Check out this article at a fantastic blog I just found, Evidence-Based Fitness, written by Bryan Chung. It’s about chocolate milk as an after workout drink.
I think we would all like to believe the pre, intra and post-workout nutrition are very important. We’ve seen one example of how pre-workout protein probably doesn’t really make any difference large enough to warrant the extra cost of consuming it. While there have been studies supporting the idea that post-workout nutrition is important and results in better recovery (a fairly vaguely defined term) and better results (an even more vaguely defined term), the debate around WHAT to consume after a workout takes most of us down a path of debate that I believe counts as pure, unadulterated intellectual masturbatory minutiae.
But, don’t let my opinion count for much of anything.
Let us assume for the purposes of this review, that post-workout nutrition DOES matter. And furthermore, let us assume that post-workout nutrition matters for the non-elite typical gym go-fer.
What do we know about chocolate milk? We know it contains both protein and carbohydrate. We know that in head-to-head comparisons, it tends to do just as well, or better than carbohydrate drinks alone. However, we’re not sure whether the fact that in previous comparisons, the drinks weren’t calorie controlled might explain why it did so well or whether it actually does affect recovery insofar as we can measure it.
Since most of my readers are not the typical “non-elite typical gym go-fer” and are (I’m sure) training the way I advice on this blog – that is, like an athlete – then post workout nutrition DOES apply to you. If you’re training up to 6 times a week, and hard, then anything you can do to up your recovery is mandatory, even if it isn’t great (though, I’m still of the mind that post workout recovery makes a large difference, not a small one, and that that difference grows (at least linearly) as your workout intensity and volume grow).
He goes on:
The average age of the players in this study was 19 years (SD 0.3 years)
Overall, there weren’t any notable differences between the carb-only drink and chocolate milk. Creatine kinase levels rose (predictably) with both drinks, although it did not tend to rise as much when the players had chocolate milk instead. The players tended to perform just as well whether they had a carb-only drink or chocolate milk.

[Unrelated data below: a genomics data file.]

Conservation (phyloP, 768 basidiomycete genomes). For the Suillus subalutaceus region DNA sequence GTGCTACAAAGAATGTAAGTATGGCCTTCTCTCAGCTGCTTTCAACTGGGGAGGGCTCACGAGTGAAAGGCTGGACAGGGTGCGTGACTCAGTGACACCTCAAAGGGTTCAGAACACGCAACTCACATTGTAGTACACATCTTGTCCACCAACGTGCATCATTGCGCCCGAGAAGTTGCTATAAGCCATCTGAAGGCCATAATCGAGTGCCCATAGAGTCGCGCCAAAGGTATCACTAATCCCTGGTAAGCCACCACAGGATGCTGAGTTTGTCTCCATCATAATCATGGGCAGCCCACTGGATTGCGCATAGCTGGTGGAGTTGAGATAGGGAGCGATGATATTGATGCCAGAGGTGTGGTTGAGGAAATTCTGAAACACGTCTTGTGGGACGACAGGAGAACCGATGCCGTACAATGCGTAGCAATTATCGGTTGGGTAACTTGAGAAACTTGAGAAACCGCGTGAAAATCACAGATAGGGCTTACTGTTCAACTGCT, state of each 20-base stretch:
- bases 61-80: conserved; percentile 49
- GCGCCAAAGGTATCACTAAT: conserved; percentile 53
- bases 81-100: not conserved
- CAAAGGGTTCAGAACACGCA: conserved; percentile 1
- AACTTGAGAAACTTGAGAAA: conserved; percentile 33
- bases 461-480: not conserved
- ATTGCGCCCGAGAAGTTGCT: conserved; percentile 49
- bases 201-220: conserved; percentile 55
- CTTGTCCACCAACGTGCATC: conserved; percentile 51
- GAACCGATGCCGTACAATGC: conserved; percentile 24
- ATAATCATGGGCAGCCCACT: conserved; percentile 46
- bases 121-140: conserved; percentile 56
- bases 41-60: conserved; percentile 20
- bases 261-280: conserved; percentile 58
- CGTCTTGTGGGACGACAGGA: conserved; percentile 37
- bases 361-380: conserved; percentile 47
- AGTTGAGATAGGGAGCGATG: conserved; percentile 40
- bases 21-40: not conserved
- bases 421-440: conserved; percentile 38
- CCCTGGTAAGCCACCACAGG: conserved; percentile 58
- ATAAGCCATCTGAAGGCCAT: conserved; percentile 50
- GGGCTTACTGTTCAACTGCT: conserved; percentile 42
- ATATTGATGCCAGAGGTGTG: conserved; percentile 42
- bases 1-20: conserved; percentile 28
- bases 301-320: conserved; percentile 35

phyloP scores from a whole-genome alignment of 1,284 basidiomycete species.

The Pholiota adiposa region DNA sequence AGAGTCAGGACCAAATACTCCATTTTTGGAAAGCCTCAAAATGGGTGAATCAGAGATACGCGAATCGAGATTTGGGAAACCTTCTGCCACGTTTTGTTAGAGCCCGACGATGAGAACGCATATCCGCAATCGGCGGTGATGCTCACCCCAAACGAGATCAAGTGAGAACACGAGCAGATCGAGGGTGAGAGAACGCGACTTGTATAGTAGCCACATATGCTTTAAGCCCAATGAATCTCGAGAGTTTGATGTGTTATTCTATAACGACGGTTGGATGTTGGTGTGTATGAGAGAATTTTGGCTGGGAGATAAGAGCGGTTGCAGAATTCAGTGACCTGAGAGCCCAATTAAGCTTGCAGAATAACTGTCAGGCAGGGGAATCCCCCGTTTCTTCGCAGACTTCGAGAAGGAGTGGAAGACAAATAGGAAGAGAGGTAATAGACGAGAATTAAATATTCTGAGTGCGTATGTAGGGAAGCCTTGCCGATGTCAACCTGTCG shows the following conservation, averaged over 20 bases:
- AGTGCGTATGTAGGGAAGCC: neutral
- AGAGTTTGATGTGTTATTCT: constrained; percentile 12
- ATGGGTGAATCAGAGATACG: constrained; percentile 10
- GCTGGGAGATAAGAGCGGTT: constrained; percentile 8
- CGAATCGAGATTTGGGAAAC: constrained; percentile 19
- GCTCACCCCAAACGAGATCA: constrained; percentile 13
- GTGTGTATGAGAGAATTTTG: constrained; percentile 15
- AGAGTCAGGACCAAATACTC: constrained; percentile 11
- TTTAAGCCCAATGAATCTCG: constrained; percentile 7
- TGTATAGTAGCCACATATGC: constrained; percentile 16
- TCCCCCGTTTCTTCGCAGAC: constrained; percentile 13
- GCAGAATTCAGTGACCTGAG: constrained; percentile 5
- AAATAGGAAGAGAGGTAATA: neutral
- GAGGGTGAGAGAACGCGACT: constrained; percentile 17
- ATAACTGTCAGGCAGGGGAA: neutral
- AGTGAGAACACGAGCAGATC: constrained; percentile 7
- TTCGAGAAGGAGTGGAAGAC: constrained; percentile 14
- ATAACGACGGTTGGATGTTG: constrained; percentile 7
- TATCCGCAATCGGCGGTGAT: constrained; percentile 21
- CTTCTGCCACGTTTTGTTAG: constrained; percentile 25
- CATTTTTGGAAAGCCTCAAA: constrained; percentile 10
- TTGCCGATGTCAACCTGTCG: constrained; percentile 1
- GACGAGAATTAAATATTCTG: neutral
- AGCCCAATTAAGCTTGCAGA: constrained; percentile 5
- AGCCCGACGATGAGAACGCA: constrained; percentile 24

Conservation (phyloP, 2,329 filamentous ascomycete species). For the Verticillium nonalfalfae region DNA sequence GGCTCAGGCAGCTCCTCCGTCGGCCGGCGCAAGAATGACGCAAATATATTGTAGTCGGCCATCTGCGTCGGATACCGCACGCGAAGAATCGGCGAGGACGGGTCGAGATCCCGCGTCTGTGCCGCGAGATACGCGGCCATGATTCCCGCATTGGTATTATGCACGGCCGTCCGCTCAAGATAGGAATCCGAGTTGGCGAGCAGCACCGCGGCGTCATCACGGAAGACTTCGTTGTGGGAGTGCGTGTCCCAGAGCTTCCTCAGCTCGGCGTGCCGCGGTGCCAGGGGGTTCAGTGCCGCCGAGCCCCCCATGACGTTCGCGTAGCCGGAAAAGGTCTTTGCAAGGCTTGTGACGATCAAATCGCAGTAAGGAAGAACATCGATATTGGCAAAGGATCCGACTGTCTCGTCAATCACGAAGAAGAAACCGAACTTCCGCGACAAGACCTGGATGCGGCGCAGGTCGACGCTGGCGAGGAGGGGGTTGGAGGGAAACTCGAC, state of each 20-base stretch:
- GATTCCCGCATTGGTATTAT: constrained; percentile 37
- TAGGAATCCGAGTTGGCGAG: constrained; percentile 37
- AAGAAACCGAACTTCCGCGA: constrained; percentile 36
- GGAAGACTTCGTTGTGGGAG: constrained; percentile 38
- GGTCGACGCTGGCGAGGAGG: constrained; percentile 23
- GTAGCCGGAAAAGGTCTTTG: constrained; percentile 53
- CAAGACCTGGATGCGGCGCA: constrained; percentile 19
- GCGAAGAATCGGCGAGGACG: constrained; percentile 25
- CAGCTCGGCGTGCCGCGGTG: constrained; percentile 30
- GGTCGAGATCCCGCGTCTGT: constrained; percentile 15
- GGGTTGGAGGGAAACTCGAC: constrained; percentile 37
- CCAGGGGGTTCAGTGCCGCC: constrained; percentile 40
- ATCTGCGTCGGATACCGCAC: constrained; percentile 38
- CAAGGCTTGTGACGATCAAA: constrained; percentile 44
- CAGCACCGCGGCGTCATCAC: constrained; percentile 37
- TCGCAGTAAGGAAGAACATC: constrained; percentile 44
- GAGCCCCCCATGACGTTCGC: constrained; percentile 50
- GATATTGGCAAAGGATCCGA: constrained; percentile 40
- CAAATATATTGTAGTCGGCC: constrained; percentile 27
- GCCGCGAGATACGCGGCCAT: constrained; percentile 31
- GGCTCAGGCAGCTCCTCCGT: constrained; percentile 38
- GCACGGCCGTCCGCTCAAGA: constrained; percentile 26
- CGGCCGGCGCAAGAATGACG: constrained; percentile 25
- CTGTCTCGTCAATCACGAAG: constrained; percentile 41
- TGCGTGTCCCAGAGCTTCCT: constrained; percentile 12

What I find important here is that chocolate milk performed AS WELL as the carb drink. Why this matters is that so many athletes will spend a fortune on stupid supplements for post-workout nutrition when they might do just as well by drinking cheap-as-dirt chocolate milk.
So what can we take away from all of this?
I think there are a few points that most readers of this blog can take away:
1) Unless you’re a 19 year old Division I soccer player, this study shouldn’t be the reason why you choose to drink anything after your workouts.
2) Any study that excludes subjects after having already analyzed the data should be under high suspicion of biased information. In this case, it probably didn’t matter, but we’ll never _really_ know.
3) I suspect that it doesn’t really matter what you drink after your workouts, if anything at all. If there are any applicable links between this study and you, the numbers suggest that you can pretty much do what you want and you’ll still play and test about the same.
So in the end, there isn’t anything magical about chocolate milk. If you’re drinking it anyways, good for you. If you’re not, there’s no reason for you to rush out and get any. Just do what you’re doing. Simplfy what you can, and rest assured that you’re not missing out.
His approach to the article was from the standpoint that chocolate milk is getting too much positive press, and that it isn’t a big deal – it only did as well as a carb drink of similar calories, and probably won’t do much of anything for the casual person in the gym.
I’m coming at it from a different angle. As I mentioned above, athletes are suckers for supplement advertising and I regularly have to convince them that chocolate milk is just as good as the $75/bottle BS they’re buying.
Second, I don’t train the average joe in the gym who only does average workouts. I train athletes who are tearing it up and need anything and everything they can get their hands on to recover well. My people DO train as hard as division 1 soccer players, yet many don’t have luxury of youth to mask bad eating habits.
As an aside: while I love chocolate milk as a recovery drink, I think it is better as a base for a more substantial recovery drink. I think the most important factor is simply getting in enough calories after your workout. Since most of my lifters pack more into a 1-1/2 to 2 hour workout than most people put into a week, they need a LOT of calories. Just 20 oz of Choco ain’t gonna cut it.
Here’s a suggestion if you train like I want you to:
Chocolate Milk – 16 oz
Protein powder – 50g worth (I don’t care what kind, go cheap – don’t believe the hype!)
Ice Cream – 1/2 to 1 cup
1 frozen banana
Blend it up, and there you go. Calories, carbs, protein – mmm …
(Please, if you DON’T train like a maniac in the gym, then don’t do this! That’ll likely be your entire days worth of calories. This is only for athletes who NEED those calories badly).